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The Food and Drug Administration (FDA) amended its emergency use authorization for the Pfizer COVID-19 vaccine to expand the use of a single booster dose to 12- to 15-year-olds. The FDA also shortened the time needed before receiving a booster from at least six months after completion of the initial series to at least five months for everyone 12 and older. The Centers for Disease Control (CDC) and Prevention will review this recommendation. The CDC is expected to approve it.
The Mayo Clinic News Network team asked Dr. Gregory Poland, head of Mayo Clinic's Vaccine Research Group, about what this means, especially with kids heading back to school after winter break.
Journalists: Soundbites are in the downloads at the end of the post: Please courtesy: "Gregory Poland, M.D./Infectious Diseases/Mayo Clinic."
"I'm really pleased about this. For the 12- to 15-year-olds, they can now get boosted, and they lowered that interval from the second dose from six months to five months. So 12- to 15-year-olds five months after their second dose can now get boosted," says Dr. Poland.
The FDA also amended the emergency use authorization to allow for a third primary series dose for certain children 5–11 who are immunocompromised.
This comes at a time when the omicron variant is spreading unlike anything we've seen in the U.S., according to Dr. Poland. He says around 200,000 children are infected with COVID-19 each week, an increase of 60% from the prior week.
"Just as we predicted, we have a major surge right after the holidays because of travel, and people getting together and not adhering to masking and immunization guidelines. Now guess what will happen as you take all of those exposed millions of people and put them in congregate settings like college dormitories and school classrooms? Of course, we're going to see more cases. There's just no question about it," says Dr. Poland.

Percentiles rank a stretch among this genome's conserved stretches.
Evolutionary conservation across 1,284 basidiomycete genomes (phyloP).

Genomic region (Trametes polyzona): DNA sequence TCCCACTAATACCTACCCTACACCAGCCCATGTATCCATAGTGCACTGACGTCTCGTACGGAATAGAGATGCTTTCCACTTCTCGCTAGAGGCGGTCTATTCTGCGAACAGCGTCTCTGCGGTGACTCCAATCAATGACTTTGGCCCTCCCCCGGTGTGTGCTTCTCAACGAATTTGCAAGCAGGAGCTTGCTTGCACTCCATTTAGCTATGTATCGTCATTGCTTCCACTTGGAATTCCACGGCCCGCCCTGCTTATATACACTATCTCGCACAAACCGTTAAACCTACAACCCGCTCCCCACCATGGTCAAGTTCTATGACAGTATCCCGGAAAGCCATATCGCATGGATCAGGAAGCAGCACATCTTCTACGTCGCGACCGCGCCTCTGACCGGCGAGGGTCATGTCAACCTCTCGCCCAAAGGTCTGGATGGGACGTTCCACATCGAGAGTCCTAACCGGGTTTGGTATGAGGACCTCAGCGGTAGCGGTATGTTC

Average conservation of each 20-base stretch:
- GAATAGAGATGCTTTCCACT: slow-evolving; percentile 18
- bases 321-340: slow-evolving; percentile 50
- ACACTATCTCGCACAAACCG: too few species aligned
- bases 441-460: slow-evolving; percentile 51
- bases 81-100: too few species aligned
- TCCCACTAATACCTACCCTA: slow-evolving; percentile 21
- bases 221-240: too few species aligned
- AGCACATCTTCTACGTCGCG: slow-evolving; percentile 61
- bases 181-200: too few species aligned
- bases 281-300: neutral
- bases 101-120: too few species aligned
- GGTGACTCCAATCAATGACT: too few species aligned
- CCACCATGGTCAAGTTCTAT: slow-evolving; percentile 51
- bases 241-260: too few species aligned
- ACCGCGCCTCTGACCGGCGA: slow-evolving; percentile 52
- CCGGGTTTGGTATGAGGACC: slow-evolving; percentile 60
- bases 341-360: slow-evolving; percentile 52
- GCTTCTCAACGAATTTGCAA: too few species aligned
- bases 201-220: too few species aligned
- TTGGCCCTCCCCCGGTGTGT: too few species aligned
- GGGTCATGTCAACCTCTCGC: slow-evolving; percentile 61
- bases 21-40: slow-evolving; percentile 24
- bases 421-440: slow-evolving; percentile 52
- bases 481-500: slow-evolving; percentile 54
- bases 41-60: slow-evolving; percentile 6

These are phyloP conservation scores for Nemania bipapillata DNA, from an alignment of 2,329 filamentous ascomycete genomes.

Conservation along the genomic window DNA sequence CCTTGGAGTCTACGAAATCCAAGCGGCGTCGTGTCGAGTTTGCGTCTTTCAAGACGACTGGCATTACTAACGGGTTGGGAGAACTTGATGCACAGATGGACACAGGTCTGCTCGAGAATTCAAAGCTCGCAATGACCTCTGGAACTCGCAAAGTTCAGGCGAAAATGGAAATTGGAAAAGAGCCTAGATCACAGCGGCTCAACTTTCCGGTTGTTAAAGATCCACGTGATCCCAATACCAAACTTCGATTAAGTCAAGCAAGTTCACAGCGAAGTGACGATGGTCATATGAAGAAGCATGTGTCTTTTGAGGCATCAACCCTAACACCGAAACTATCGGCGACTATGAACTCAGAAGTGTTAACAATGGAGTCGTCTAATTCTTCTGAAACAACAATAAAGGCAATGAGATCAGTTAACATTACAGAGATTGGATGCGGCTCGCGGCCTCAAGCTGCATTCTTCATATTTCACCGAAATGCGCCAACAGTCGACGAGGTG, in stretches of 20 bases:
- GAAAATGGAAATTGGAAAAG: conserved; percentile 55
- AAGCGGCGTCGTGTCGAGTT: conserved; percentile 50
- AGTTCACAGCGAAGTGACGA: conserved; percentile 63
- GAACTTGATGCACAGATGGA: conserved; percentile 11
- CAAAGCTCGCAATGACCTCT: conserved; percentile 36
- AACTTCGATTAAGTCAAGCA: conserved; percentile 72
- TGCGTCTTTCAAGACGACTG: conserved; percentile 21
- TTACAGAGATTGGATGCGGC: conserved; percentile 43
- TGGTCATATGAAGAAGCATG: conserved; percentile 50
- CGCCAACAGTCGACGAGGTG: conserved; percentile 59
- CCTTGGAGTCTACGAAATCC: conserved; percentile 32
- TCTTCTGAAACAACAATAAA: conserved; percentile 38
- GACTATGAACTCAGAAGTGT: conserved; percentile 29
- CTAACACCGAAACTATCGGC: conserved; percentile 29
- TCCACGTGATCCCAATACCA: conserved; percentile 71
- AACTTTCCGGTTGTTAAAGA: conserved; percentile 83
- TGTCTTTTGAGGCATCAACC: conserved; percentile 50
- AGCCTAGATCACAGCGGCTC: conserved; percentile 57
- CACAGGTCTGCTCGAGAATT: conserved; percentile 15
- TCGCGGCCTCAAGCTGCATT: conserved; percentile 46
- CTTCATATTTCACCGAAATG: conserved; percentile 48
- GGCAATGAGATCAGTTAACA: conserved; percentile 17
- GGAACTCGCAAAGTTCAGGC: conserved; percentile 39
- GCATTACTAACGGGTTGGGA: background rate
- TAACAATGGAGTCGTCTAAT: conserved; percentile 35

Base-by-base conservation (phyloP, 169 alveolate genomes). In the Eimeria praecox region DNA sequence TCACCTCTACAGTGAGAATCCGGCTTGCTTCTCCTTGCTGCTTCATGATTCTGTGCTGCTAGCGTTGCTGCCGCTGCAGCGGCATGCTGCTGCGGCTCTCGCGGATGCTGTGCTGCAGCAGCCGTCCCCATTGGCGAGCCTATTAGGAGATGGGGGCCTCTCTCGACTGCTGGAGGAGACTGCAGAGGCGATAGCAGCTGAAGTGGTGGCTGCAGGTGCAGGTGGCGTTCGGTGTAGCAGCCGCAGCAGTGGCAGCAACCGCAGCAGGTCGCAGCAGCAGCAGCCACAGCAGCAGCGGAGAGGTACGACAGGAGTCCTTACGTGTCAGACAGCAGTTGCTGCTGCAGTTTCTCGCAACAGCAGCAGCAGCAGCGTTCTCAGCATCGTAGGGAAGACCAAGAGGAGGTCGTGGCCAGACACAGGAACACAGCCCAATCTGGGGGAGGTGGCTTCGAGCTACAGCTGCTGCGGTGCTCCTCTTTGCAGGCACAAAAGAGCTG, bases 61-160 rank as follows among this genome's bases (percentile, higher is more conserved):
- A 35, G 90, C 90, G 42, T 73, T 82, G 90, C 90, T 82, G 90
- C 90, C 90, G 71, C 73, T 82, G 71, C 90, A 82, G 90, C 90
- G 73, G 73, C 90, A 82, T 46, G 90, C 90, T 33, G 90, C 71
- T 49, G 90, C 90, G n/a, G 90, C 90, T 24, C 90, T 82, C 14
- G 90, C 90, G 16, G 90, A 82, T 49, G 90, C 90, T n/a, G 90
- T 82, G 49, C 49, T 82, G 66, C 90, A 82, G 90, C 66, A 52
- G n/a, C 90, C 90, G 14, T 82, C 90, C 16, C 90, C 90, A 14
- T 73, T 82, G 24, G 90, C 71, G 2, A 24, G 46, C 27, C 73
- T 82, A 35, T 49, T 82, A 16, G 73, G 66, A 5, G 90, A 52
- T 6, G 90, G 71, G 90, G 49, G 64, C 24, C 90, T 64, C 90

And that underscores the importance of getting vaccinated for COVID-19 or receiving a COVID-19 booster vaccination.
"Let's not forget that there really aren't school-aged kids that cannot be immunized at this point. And that's a really important factor to remember. You know, when we get these vaccines against COVID-19, you're taking a disease that has a propensity for long COVID complications, hospitalization and death, and converting it to for the most part to a very mild or asymptomatic disease. Why wouldn't you get immunized?"
For the safety of its patients, staff and visitors, Mayo Clinic has strict masking policies in place. Anyone shown without a mask was either recorded prior to COVID-19 or recorded in a nonpatient care area where social distancing and other safety protocols were followed.
Information in this post was accurate at the time of its posting. Due to the fluid nature of the COVID-19 pandemic, scientific understanding, along with guidelines and recommendations, may have changed since the original publication date.
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